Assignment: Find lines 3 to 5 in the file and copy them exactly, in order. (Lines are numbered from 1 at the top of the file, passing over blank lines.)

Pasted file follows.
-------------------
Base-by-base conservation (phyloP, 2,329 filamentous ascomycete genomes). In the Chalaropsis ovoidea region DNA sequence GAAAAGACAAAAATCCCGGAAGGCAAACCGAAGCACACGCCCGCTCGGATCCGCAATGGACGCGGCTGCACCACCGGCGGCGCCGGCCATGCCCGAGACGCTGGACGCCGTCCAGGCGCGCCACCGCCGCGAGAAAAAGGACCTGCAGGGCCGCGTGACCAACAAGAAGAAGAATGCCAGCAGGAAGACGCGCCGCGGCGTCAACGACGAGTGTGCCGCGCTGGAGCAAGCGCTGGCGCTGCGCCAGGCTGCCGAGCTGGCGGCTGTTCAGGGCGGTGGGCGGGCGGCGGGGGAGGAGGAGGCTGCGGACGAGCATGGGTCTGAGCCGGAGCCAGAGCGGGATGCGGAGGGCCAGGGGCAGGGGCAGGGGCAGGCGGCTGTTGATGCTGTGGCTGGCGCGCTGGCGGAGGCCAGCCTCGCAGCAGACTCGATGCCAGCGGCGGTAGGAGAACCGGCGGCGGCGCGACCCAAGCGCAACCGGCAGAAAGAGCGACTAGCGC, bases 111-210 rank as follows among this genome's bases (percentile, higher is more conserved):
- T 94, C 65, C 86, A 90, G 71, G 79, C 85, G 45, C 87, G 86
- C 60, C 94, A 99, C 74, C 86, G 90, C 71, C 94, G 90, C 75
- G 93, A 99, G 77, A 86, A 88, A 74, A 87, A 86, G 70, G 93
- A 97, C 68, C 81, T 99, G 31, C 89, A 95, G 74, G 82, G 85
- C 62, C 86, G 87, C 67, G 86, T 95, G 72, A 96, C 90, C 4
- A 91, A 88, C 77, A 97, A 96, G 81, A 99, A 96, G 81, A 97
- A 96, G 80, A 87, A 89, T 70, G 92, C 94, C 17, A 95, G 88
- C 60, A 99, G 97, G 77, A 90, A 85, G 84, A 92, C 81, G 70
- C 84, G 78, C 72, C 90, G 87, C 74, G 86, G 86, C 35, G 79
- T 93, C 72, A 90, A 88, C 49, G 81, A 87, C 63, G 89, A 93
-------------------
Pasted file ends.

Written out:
- C 60, C 94, A 99, C 74, C 86, G 90, C 71, C 94, G 90, C 75
- G 93, A 99, G 77, A 86, A 88, A 74, A 87, A 86, G 70, G 93
- A 97, C 68, C 81, T 99, G 31, C 89, A 95, G 74, G 82, G 85